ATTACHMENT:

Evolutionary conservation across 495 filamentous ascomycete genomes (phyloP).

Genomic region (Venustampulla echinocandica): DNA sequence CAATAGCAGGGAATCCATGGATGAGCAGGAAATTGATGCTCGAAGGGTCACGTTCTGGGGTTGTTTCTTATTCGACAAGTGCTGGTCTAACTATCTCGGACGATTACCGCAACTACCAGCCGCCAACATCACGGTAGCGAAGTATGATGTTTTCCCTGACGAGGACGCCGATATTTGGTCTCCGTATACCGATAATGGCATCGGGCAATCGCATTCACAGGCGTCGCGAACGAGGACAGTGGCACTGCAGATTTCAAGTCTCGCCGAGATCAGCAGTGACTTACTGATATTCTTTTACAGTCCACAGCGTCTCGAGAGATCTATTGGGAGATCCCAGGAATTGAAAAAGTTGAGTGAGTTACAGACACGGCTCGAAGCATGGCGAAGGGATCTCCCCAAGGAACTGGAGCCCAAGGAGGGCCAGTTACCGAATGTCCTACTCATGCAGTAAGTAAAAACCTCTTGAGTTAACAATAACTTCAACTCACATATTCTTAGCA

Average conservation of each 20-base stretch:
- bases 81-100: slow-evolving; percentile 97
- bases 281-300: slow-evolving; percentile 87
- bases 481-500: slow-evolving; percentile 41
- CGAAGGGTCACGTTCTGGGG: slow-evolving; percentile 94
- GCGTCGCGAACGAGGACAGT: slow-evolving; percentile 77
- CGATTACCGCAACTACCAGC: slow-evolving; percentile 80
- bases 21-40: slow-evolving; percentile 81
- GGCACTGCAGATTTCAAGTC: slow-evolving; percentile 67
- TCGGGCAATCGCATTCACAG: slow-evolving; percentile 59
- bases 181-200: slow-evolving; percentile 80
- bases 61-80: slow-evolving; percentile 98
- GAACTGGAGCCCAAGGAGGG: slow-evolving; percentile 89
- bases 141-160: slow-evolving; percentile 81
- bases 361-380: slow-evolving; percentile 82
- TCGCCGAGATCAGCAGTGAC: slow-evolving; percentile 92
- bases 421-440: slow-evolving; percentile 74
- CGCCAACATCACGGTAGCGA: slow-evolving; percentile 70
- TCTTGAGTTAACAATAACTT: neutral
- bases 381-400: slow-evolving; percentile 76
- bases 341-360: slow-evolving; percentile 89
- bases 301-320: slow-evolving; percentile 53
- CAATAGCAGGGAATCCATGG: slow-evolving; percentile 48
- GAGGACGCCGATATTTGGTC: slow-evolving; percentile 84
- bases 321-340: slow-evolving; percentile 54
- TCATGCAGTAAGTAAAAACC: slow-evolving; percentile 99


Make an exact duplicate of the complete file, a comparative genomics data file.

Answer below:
Evolutionary conservation across 495 filamentous ascomycete genomes (phyloP).

Genomic region (Venustampulla echinocandica): DNA sequence CAATAGCAGGGAATCCATGGATGAGCAGGAAATTGATGCTCGAAGGGTCACGTTCTGGGGTTGTTTCTTATTCGACAAGTGCTGGTCTAACTATCTCGGACGATTACCGCAACTACCAGCCGCCAACATCACGGTAGCGAAGTATGATGTTTTCCCTGACGAGGACGCCGATATTTGGTCTCCGTATACCGATAATGGCATCGGGCAATCGCATTCACAGGCGTCGCGAACGAGGACAGTGGCACTGCAGATTTCAAGTCTCGCCGAGATCAGCAGTGACTTACTGATATTCTTTTACAGTCCACAGCGTCTCGAGAGATCTATTGGGAGATCCCAGGAATTGAAAAAGTTGAGTGAGTTACAGACACGGCTCGAAGCATGGCGAAGGGATCTCCCCAAGGAACTGGAGCCCAAGGAGGGCCAGTTACCGAATGTCCTACTCATGCAGTAAGTAAAAACCTCTTGAGTTAACAATAACTTCAACTCACATATTCTTAGCA

Average conservation of each 20-base stretch:
- bases 81-100: slow-evolving; percentile 97
- bases 281-300: slow-evolving; percentile 87
- bases 481-500: slow-evolving; percentile 41
- CGAAGGGTCACGTTCTGGGG: slow-evolving; percentile 94
- GCGTCGCGAACGAGGACAGT: slow-evolving; percentile 77
- CGATTACCGCAACTACCAGC: slow-evolving; percentile 80
- bases 21-40: slow-evolving; percentile 81
- GGCACTGCAGATTTCAAGTC: slow-evolving; percentile 67
- TCGGGCAATCGCATTCACAG: slow-evolving; percentile 59
- bases 181-200: slow-evolving; percentile 80
- bases 61-80: slow-evolving; percentile 98
- GAACTGGAGCCCAAGGAGGG: slow-evolving; percentile 89
- bases 141-160: slow-evolving; percentile 81
- bases 361-380: slow-evolving; percentile 82
- TCGCCGAGATCAGCAGTGAC: slow-evolving; percentile 92
- bases 421-440: slow-evolving; percentile 74
- CGCCAACATCACGGTAGCGA: slow-evolving; percentile 70
- TCTTGAGTTAACAATAACTT: neutral
- bases 381-400: slow-evolving; percentile 76
- bases 341-360: slow-evolving; percentile 89
- bases 301-320: slow-evolving; percentile 53
- CAATAGCAGGGAATCCATGG: slow-evolving; percentile 48
- GAGGACGCCGATATTTGGTC: slow-evolving; percentile 84
- bases 321-340: slow-evolving; percentile 54
- TCATGCAGTAAGTAAAAACC: slow-evolving; percentile 99